It’s been a life-changing while…

Welcome to life on meds that work!!!

I am so beyond excited and thankful to be on medicine that is allowing my brain to function. I knew that the anxiety-driven brain I had been living with for 27 years was NOT up to par. I just thought I was dumb, broken, a mess that could not be fixed.

That belief and experience has caused me sooo much suffering and depression and more anxiety about not being good enough, and losing jobs because of it, definitely feeling inadequate at every job.

Now, I. CAN. THINK.

It is such an amazing revelation that I want to shout it from the mountaintops. I’m not dumb, I’m not broken or damaged beyond repair. I just needed the right combination of medicine that was prescribed to me by a doctor to help resolve so much of that. That was taboo and an unpopular and questioned opinion in a certain group in the 12 step group I am apart of. That held me and my life back for years. Of course, my non-belief in myself is what made their pressure a reality I could not say no to. I will take on what is mine.

And I will grieve what is mine.

A life that for years simply did not have to be as hard and torturous as it was. It was this shield of embarrassment that I held around me like a cloak that could not be taken off. It would only grow stronger in new and unfamiliar situations. So many friends was impossible. Keeping them was even harder. And it was even with my own family that I could not feel like myself or even enjoy their company for years. I was too busy comparing myself with everyone and everything.

Now, of course the medication did not do all the work. I have been striving for over 6 years to have more belief in myself and love and tolerance toward others. But I was getting almost nowhere before starting a regimen from a doctor that works with my brain chemistry. It was like putting in what felt like 8,000 pounds of effort and getting a sliver of hope and change.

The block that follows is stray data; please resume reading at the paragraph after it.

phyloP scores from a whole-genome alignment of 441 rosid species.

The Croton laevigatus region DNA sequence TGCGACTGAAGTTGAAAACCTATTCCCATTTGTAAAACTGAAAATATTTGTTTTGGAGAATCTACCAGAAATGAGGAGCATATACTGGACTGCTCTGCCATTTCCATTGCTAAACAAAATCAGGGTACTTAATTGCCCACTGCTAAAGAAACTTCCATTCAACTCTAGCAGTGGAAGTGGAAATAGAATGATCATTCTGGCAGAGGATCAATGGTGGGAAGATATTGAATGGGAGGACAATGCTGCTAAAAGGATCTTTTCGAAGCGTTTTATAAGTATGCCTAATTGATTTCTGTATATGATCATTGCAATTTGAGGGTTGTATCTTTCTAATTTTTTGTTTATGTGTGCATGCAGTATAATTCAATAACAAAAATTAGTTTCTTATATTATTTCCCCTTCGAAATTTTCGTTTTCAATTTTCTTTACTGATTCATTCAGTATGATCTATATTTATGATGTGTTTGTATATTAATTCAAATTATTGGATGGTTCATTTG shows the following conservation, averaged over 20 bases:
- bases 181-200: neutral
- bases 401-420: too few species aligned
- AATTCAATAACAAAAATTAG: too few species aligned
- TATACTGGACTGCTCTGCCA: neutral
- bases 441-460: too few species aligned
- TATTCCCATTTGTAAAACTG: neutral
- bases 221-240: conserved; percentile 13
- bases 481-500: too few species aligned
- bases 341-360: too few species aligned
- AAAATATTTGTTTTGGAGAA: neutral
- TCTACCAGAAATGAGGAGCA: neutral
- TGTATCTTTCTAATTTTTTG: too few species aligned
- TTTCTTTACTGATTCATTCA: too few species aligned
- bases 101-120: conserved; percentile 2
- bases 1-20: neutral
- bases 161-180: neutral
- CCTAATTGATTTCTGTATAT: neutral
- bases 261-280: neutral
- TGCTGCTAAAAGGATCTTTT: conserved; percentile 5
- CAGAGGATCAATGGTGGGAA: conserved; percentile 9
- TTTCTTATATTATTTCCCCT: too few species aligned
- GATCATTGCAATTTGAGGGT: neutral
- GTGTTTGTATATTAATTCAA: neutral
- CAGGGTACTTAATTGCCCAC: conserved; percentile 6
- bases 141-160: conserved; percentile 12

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And I am SO thankful I trudged on.

There was always that tiny little voice in my heart and gut saying, “What if it gets better tomorrow?” My mind would scream it wouldn’t and list all the reasons why. But I could not shake that tiny speck of hope, because, what it if was right?

Half the time, I didn’t even have that voice, I was just too scared to kill myself. But whatever the reason, I want to share this to let everyone know, it will get better, for you too.

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Relationships: was it that bad?

 

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I recently broke it off with an ex and kicked him out of my apartment and I was/am asking myself that question. Other people are asking me this question. What about all the good? Remember how he cleaned the apartment top to bottom because he knew he fucked up? Remember all the nice things he said? Remember how good it was in the beginning?